The Barbados-born paceman said he was “extremely sorry” for going to his home on Monday as the England squad transferred from the south-coast city of Southampton, the location of the first test, to the northern city of Manchester, where the second test is being played.
“I have put not only myself but the whole team and management in danger,” Archer said. “I fully accept the consequences of my actions, and I want to sincerely apologize to everyone in the bio-secure bubble."
Ashley Giles, director of men’s cricket at the England and Wales Cricket Board, said Archer’s unauthorized trip to Brighton could have resulted in “a disaster" and ruined England's summer of cricket. "The ripple effect this could have had through the whole summer could have cost us tens of millions of pounds,” Giles said.
“The potential knock-on effect I don’t think he could have understood. A lot is at stake — this match, this series, this summer and, financially, things much bigger beyond that." Archer will now start five days of isolation and will undergo two tests for COVID-19 during this period. Archer has to test negative before his self-isolation period is lifted.
The third and final test, also being played in Manchester, begins on July 24. England said the West Indies were satisfied with the measures imposed on Archer. The teams are playing in isolated environments this series because of the coronavirus pandemic and players have been given strict orders to follow so they don't leave the bubble.
England players made the 225-mile (362-kilometer) trip to Southampton by car, rather than on a team bus, and were told not to make any detours. Yet Archer chose to travel east to his home in Brighton, which is also on the south coast and about a two-hour drive from Southampton, instead of going directly to Manchester.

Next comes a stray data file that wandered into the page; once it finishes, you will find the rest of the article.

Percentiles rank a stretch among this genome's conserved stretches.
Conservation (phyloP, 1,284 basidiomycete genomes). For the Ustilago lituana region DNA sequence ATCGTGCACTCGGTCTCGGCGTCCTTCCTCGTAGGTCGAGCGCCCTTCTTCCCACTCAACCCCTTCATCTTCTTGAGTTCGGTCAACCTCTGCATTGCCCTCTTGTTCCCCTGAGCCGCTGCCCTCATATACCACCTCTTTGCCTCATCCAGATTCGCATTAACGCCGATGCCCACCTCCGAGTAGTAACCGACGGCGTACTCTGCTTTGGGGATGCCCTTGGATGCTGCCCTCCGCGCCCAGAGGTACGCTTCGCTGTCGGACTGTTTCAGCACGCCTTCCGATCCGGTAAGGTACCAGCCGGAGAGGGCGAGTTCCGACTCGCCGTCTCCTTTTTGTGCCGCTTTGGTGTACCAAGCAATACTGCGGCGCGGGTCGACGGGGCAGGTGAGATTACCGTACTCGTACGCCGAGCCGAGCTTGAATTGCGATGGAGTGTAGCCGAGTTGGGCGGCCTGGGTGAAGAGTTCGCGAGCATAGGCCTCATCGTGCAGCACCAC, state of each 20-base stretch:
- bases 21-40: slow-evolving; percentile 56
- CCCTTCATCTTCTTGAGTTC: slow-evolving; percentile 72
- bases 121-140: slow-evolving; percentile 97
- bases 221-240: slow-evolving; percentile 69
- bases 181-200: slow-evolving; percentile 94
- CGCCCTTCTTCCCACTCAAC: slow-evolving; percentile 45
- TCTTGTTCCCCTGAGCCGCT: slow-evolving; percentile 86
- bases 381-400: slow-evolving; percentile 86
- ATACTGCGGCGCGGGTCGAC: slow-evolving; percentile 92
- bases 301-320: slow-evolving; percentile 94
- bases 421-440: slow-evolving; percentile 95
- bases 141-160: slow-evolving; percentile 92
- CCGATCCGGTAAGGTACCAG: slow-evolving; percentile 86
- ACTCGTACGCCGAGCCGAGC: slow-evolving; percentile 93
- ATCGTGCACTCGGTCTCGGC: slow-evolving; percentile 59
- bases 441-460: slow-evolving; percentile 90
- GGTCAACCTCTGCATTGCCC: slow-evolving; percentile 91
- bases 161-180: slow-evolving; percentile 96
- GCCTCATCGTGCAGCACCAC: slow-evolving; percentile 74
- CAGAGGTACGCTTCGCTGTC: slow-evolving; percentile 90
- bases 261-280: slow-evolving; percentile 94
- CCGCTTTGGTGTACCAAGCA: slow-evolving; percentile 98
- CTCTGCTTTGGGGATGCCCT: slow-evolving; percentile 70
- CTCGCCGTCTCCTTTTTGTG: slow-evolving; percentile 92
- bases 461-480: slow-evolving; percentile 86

Players and team management in the series have a track-and-trace chip attached to their accreditation but it works only in match venues. Their movements between venues are not tracked. Archer's decision to return home could have jeopardized the whole series if, for example, his detour had only been discovered during the second test and he had mixed with other players.
“He’s a young man and he’s made a bad judgment call,” England coach Chris Silverwood said after the first day's play in Manchester. "He knows he’s done that and we’ll support him the best we can. "He’s got five days in a hotel room now.”
Speaking as England's stand-in captain before the first test, allrounder Ben Stokes said any player getting one thing wrong “might blow this whole ‘getting sport back onto the radar’ further back.” England is now without arguably its most important bowler as it looks to bounce back from losing the first test on a dramatic final day at the Rose Bowl.
“It deeply pains me to be missing the test match, especially with the series poised," Archer said. "I feel like I have let both teams down, and again I am sorry.” England did not announce a replacement Archer in an enlarged squad that has been together for the past three weeks.
“Show me someone who has never made a mistake and I’ll show you a liar. I don’t think trust is something that is lost or gained over one incident,” Giles said. “There will be a disciplinary process to go through. It will be handled internally. Jof will learn from it. We will support him and move on. He is fine young man, incredibly polite, works hard and is a great asset to this team. On this occasion he got it wrong."
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Steve Douglas is at www.twitter.com/sdouglas80